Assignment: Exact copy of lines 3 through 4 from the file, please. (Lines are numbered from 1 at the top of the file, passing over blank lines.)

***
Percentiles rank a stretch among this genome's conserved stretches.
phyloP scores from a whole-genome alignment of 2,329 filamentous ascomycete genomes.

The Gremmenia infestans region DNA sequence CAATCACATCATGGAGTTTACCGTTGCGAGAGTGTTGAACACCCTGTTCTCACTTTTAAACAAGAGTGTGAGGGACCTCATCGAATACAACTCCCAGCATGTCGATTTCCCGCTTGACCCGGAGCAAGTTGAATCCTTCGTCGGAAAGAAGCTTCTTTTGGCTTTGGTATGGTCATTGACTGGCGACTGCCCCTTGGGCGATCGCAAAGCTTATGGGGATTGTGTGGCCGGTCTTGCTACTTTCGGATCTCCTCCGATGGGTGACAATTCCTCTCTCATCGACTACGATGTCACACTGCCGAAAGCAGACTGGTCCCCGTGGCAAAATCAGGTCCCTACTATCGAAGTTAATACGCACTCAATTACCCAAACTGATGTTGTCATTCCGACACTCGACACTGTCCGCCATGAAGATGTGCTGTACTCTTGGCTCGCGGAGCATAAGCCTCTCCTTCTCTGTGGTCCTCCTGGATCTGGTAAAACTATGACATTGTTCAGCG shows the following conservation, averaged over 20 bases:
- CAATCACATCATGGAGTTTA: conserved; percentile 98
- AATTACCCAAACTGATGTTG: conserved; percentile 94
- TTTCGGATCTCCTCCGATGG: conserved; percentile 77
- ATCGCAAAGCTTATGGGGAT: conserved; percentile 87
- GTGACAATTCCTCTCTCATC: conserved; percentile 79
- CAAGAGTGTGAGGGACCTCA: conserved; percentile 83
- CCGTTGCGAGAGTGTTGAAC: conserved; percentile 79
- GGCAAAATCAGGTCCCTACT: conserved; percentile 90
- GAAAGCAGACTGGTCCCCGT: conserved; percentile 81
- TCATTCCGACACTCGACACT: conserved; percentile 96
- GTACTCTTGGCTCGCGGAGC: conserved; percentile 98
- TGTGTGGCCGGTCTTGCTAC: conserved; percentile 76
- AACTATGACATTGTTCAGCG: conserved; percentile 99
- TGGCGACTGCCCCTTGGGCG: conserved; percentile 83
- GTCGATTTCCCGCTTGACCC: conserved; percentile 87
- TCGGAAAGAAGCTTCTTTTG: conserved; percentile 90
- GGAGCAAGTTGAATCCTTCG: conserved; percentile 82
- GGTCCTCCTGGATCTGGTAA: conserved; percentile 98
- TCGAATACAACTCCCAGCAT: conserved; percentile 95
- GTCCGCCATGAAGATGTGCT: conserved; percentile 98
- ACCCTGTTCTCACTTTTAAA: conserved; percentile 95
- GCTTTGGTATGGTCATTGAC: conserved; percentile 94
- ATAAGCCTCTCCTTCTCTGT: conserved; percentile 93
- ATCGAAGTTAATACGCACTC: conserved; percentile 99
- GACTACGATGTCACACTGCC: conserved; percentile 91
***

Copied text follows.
The Gremmenia infestans region DNA sequence CAATCACATCATGGAGTTTACCGTTGCGAGAGTGTTGAACACCCTGTTCTCACTTTTAAACAAGAGTGTGAGGGACCTCATCGAATACAACTCCCAGCATGTCGATTTCCCGCTTGACCCGGAGCAAGTTGAATCCTTCGTCGGAAAGAAGCTTCTTTTGGCTTTGGTATGGTCATTGACTGGCGACTGCCCCTTGGGCGATCGCAAAGCTTATGGGGATTGTGTGGCCGGTCTTGCTACTTTCGGATCTCCTCCGATGGGTGACAATTCCTCTCTCATCGACTACGATGTCACACTGCCGAAAGCAGACTGGTCCCCGTGGCAAAATCAGGTCCCTACTATCGAAGTTAATACGCACTCAATTACCCAAACTGATGTTGTCATTCCGACACTCGACACTGTCCGCCATGAAGATGTGCTGTACTCTTGGCTCGCGGAGCATAAGCCTCTCCTTCTCTGTGGTCCTCCTGGATCTGGTAAAACTATGACATTGTTCAGCG shows the following conservation, averaged over 20 bases:
- CAATCACATCATGGAGTTTA: conserved; percentile 98